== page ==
Again, thank you for sharing this awesome article detailing the history of homebirthing and why it may have been more dangerous in years past than it is today.

  2. Rebecca, thank you SO much for your comment! I really love reading about other people's experiences and feelings, especially when they resonate with my own.

    I realized when I wrote this that it wouldn't be an exact historical piece, but more of an overview of birth in the last 100 years. Since writing this post I've discovered a book called "Get Me Out: A History of Childbirth from the Garden of Eden to the Sperm Bank" by Randi Hutter Epstein, MD. It was SO interesting, and really opened my eyes to how childbirth has been through the history of the world. I also learned more about twilight sleep, and that it was actually part of a women's movement of the time. Feminists at the time wanted to forget the pains of birth and demanded that their doctors medicate them. It's so interesting, because there's now a movement going back to natural ways. I'm glad to be a part of that.

  3. Just wanted to add that a century or two ago many women had pelvic damage from being malnourished - rickets were common and many doctors' journals contain notes on the fact that these were the women who had problems with birth and dystocia. Much of the hemorrhaging issues can be related to malnourishment and/or (farm/poor) women being expected to get back to work and given no rest after birth, too. Birth is safe and normal for healthy women!!! We are the result of millions of years of evolution and natural selection.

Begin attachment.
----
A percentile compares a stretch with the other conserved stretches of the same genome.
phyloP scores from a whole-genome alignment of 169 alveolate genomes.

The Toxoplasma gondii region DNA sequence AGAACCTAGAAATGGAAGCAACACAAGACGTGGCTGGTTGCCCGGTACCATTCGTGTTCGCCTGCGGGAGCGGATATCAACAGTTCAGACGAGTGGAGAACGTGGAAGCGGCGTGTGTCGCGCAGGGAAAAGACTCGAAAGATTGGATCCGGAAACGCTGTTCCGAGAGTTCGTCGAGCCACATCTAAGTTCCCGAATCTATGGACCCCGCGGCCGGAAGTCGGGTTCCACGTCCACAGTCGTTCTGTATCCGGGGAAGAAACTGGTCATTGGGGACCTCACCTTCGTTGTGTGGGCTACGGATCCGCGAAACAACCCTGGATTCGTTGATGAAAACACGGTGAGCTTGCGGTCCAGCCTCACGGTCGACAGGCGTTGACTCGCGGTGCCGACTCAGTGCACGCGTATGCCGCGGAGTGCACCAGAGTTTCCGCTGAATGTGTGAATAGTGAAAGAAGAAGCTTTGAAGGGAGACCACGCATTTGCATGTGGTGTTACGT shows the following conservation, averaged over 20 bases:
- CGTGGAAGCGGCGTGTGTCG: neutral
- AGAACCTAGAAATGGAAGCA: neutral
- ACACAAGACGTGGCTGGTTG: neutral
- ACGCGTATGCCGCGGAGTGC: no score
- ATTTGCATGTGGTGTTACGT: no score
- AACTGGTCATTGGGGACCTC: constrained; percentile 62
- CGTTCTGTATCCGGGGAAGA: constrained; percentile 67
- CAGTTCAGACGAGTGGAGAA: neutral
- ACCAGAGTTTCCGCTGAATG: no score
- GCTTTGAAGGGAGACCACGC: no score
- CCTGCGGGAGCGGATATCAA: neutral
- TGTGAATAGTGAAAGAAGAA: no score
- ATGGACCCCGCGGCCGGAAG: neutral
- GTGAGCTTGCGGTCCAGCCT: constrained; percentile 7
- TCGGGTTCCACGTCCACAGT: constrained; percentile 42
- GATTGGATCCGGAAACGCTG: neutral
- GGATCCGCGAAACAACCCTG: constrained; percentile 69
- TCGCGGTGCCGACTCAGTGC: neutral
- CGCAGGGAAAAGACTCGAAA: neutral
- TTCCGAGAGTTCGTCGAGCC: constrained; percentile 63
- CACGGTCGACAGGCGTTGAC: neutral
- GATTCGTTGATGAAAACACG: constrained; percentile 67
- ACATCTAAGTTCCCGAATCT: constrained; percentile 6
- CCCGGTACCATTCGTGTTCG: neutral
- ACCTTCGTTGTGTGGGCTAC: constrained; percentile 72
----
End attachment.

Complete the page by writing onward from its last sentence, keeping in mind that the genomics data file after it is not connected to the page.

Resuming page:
4. Thank you for pointing that out :)

  5. Thanks so much for this post. I am 38 weeks + and will have a home birth. My first birth ended up being a emergency c-section at the hospital, I originally chose the hospital for the birthing center but never made it there. I believe that because of the medical intervention and stressful atmosphere and pressure I ended up having the c-section. However, I am grateful to God that I am healthy and my baby is healthy and this time I will give birth in the comfort of my home. My grandmother actually feels the same way...I plan to post about this, do you mind if I link to your post?

    Thanks again!

    PS: I have been contemplating on becoming a natural birth instructor (Bradley Method), I also thought about becoming a doula in the future but was concerned about how this would effect my schedule with my family, how do you manage your time with your family and as a Doula?

  6. A. Muschette,

    Please feel free to share links to any of my posts! To answer your question about managing time with my family and doula work: I'm only doing doula work very part time right now. My youngest 3 children are ages 5 and under and I'm extremely busy taking care of my kids and the house. Right now my family has to come first, and I take doula clients occasionally. I'm not actively promoting myself as a doula until I know I'll be more available for my clients, but I take clients as they're referred to me. For now I'm making some extra money writing about pregnancy for the Pampers website, and I'm continually reading and writing about pregnancy and birth on my facebook fan page and this blog. It's important to me to keep myself up to date and fresh on everything birth-related. I think it may be easier to manage time with family as a birth educator rather than a doula, because you can schedule your time away rather than being on call 24/7.